Posted: April 14, 2007


By Celia Cohen
Grapevine Political Writer

Delaware Republicans were jolted to the core Saturday when they lost a Brandywine Hundred legislative seat in a special election that had the party's credibility on the line.

In an outcome that astonished both parties, Democrat Bryon H. Short dispatched Republican James T. Bowers in the race to replace former Republican Majority Leader Wayne A. Smith, who resigned from the state House of Representatives last month to run a health care trade association.

Short pulled off the upset with surprising ease, 53 percent to 47 percent, in a contest that drew about 30 percent of the 14,600 voters to the polls in the 7th Representative District. It was a mildly high turnout for a special election -- a sign of how important it was to both sides.

This was a race that the Republicans dared not lose, one that the Democrats saw could break the back of the other party.

From the outset, this was supposed to go the Republicans' way. Wayne Smith had won nine elections in a row here since 1990, and the party had a 500-vote edge in registration – not what it once was in the days when Brandywine Hundred seemed synonymous with the Republican Party and the DuPont Co. – but still a decided advantage.

Besides, special elections were a forte for the state Republicans. It was unthinkable they could drop this one.

The Republicans were feeling confident as they huddled at Bowers' house, next door to Smith's in Clair Manor. They knew they had turned out more of their voters than the Democrats had, and they figured it would translate into victory.

As the results came in, the Republicans grew hushed and jittery. "Not what we expected," someone said. Bowers was barely competitive or even behind in election districts that were heavily Republican, and he was getting crushed in Democratic areas. He lost by 226 votes.

A houseful of tearful Republicans applauded Bowers for his effort. They had out-hustled the Democrats, they had out-raised them in contributions, and all it did was make the defeat harder to take. "I'm shocked," Smith said.

Bowers told them, "This had been a heck of a ride. We had a plan, and we stuck to the plan. The fact is, we did all that we can do. We send good wishes to Bryon Short. I'm sorry it didn't work out."

U.S. Rep. Michael N. Castle, who campaigned with Bowers, said he did not see the defeat coming and believed it was probably beyond the Delaware Republicans' control. "I have to believe this was national overtones," he said.

The Democrats were giddy at the unlikely result as they gathered at the Claymont home of David D. Brady, a former state representative who lost his seat in 2002 when his district was combined with Smith's for redistricting.

They cheered Short as he jumped onto a fireplace hearth to address them. "This has been one of the most wonderful and amazing experiences I have had, and it would have been that way even if we had not prevailed," he said. "It's a wonderful family feeling. Thank you, thank you, thank you."

The Democrats' explanation for the election was not much different from what Castle thought. "The Republicans' analysis has been, we've got a 500-vote edge, and our response was, so what? We've got a great candidate, and nobody wants to be a Republican," said Mark T. Brainard, chief of staff for Gov. Ruth Ann Minner.

"The Democrats stayed with us, a great majority of the independents came with us, and a lot of the Republicans switched over," said state Rep. Robert F. Gilligan, the Democratic minority leader.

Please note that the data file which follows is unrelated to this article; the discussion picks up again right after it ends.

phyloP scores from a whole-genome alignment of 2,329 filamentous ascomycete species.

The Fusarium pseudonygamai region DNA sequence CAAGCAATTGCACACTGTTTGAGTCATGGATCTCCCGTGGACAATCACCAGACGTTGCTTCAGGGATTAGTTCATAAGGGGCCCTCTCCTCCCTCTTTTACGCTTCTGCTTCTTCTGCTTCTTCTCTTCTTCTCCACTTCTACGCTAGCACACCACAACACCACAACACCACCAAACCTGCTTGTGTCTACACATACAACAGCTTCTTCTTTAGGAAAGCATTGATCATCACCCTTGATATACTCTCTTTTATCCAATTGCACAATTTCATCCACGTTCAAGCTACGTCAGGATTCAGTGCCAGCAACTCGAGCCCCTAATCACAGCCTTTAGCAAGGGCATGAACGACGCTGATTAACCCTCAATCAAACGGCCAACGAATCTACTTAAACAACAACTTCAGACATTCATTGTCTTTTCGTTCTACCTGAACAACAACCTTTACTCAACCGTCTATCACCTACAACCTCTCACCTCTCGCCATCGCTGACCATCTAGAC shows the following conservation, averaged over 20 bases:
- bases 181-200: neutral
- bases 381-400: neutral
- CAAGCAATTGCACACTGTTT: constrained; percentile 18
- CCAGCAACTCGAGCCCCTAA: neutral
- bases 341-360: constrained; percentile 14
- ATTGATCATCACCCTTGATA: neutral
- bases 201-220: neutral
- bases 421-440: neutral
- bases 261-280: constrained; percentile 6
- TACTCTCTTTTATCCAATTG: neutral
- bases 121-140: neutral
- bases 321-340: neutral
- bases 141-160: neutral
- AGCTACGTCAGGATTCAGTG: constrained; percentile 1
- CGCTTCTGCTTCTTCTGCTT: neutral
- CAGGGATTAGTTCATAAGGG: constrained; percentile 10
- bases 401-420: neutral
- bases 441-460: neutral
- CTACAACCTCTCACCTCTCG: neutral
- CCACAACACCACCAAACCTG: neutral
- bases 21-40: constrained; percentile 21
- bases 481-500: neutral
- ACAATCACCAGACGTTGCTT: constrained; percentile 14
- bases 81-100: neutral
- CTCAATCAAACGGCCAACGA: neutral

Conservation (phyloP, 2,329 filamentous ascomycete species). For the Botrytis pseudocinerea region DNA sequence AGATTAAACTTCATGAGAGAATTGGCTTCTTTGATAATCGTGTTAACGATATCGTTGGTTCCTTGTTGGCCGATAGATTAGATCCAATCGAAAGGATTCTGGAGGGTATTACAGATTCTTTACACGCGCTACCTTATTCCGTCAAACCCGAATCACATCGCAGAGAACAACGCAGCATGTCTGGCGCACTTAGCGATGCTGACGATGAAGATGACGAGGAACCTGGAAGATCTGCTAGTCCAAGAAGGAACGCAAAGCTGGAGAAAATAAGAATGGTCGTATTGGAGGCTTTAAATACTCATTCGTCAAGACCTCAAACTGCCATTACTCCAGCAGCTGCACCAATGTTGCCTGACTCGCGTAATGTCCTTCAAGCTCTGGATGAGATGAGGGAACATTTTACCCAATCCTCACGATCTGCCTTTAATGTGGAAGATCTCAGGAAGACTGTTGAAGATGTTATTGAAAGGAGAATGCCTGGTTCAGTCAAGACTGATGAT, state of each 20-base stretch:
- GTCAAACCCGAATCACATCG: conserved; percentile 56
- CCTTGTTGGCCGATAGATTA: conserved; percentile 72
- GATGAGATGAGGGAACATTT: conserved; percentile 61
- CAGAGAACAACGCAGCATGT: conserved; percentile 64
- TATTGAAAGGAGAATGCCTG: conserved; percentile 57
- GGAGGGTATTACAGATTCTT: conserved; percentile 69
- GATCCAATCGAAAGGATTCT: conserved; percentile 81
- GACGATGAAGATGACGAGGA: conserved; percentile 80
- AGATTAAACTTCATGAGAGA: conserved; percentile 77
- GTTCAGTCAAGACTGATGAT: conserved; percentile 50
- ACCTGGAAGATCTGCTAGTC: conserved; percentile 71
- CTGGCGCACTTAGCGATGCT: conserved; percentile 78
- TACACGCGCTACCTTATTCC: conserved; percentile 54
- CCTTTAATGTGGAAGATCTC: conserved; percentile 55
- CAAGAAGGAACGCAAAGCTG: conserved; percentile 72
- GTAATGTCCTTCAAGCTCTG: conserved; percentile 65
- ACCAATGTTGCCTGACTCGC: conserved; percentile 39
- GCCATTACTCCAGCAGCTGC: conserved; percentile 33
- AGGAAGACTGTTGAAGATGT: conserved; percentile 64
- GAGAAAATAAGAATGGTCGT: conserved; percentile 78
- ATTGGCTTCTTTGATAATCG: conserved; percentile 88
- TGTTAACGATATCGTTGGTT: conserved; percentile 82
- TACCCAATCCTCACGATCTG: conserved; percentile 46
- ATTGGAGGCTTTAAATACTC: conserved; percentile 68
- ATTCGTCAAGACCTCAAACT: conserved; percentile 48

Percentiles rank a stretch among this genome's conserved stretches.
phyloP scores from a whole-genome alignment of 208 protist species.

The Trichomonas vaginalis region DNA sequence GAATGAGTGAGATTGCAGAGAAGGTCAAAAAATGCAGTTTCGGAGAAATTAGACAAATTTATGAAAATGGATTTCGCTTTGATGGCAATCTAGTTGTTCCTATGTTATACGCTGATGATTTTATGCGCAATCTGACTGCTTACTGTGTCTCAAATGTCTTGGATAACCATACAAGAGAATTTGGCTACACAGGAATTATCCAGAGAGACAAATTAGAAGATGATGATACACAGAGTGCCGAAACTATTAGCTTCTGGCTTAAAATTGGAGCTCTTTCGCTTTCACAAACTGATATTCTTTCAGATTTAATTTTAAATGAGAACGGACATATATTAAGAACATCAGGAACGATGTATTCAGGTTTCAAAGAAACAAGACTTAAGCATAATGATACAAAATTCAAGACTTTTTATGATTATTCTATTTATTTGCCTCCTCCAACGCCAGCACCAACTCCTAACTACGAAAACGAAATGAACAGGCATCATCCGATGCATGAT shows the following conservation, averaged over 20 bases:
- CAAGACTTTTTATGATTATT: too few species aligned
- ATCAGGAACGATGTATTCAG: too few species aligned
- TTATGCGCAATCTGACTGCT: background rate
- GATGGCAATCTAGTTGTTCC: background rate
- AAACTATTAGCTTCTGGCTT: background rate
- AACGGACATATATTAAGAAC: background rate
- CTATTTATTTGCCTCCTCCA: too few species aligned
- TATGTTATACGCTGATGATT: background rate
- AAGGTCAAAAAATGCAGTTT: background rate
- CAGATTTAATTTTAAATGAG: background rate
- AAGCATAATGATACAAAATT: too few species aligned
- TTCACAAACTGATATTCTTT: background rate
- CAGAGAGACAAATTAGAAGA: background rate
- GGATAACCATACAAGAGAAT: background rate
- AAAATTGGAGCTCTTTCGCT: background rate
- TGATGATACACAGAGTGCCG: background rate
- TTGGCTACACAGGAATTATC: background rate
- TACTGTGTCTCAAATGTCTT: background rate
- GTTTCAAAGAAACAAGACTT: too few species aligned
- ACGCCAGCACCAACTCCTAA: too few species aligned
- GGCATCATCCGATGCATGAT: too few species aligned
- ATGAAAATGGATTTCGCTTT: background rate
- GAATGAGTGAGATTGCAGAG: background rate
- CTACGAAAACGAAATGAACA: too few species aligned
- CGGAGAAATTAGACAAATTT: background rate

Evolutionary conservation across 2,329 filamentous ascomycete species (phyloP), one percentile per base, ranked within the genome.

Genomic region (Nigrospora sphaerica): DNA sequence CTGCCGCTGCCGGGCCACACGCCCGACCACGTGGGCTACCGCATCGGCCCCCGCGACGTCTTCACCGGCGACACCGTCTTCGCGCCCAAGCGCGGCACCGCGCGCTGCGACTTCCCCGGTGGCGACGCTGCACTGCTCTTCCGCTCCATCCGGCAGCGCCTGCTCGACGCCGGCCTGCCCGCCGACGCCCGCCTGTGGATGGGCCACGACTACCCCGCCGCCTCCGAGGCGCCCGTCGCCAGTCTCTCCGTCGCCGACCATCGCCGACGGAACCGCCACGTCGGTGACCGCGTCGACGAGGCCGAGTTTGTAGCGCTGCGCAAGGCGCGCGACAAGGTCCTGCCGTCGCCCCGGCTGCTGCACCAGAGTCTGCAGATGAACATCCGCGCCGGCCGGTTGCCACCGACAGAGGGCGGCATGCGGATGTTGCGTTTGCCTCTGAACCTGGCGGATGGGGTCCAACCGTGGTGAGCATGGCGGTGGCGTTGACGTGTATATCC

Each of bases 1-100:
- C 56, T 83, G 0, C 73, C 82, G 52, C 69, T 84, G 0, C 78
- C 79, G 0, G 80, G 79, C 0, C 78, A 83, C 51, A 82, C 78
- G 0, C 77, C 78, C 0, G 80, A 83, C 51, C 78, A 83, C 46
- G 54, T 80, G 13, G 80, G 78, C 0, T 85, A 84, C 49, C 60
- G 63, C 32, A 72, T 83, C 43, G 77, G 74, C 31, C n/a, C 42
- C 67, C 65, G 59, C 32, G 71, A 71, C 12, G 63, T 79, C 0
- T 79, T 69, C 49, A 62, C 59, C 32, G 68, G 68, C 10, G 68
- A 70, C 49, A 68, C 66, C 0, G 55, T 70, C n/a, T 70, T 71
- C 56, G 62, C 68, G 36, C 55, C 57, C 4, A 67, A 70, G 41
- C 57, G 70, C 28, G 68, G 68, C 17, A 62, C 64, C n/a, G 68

With this election in the books, the parties will be turning their attention south to Sussex County, where another special election for the state House is three weeks away. It will fill the seat vacated by John C. Atkins, a Republican who resigned in scandal. 

No matter what happens there, the Republicans cannot lose their House majority, but only barely. Before the dual resignations, they outnumbered the Democrats 23-18 in the 41-member chamber. With Short's victory, the House stands at 21 Republicans, 19 Democrats and one vacancy.

Bowers' loss is a crippling blow to a party already in a tailspin. The Republicans' holdings have dropped to two of the nine statewide offices, and they have lost seats for two elections in a row in the state House, the last Republican foothold in Legislative Hall, where the governor, lieutenant governor and state Senate belong to the Democratic Party.

Both sides poured energy, money and volunteers into the special election. While Castle campaigned with Bowers, there was an array of Democratic officeholders pitching in for Short -- including U.S. Sen. Thomas R. Carper, Lt. Gov. John C. Carney Jr., Treasurer Jack A. Markell, Attorney General Joseph R. “Beau” Biden III and Insurance Commissioner Matthew P. Denn. Hosts of legislators helped out both candidates, too.

As of late last week, Bowers’ campaign had collected $68,000 in contributions, with the candidate himself adding an extra $10,000 loan, and Short’s campaign took in $45,000. 

The two sides papered the district with campaign literature. 

In the early days, the brochures were positive. Bowers, a 48-year-old sales manager for Verizon, emphasized his roots in Brandywine Hundred, where he has lived almost all of his life. Short, a 41-year-old business owner who rehabilitates blighted properties in Wilmington, focused on his knowledge of constituent work from his days as a staffer for Carper when he was a congressman and governor. 

In the final days, however, the tone turned. A Democratic piece slammed Bowers for being in the pocket of Wayne Smith, now lobbying for the health care industry. Republicans responded by raising the specter of higher taxes and bloated government if Bowers was not elected as a counter to the Minner administration.

Taxes always have been the Republicans' ace-in-the-hole. So have special elections. So has Brandywine Hundred. This loss is as raw as it gets.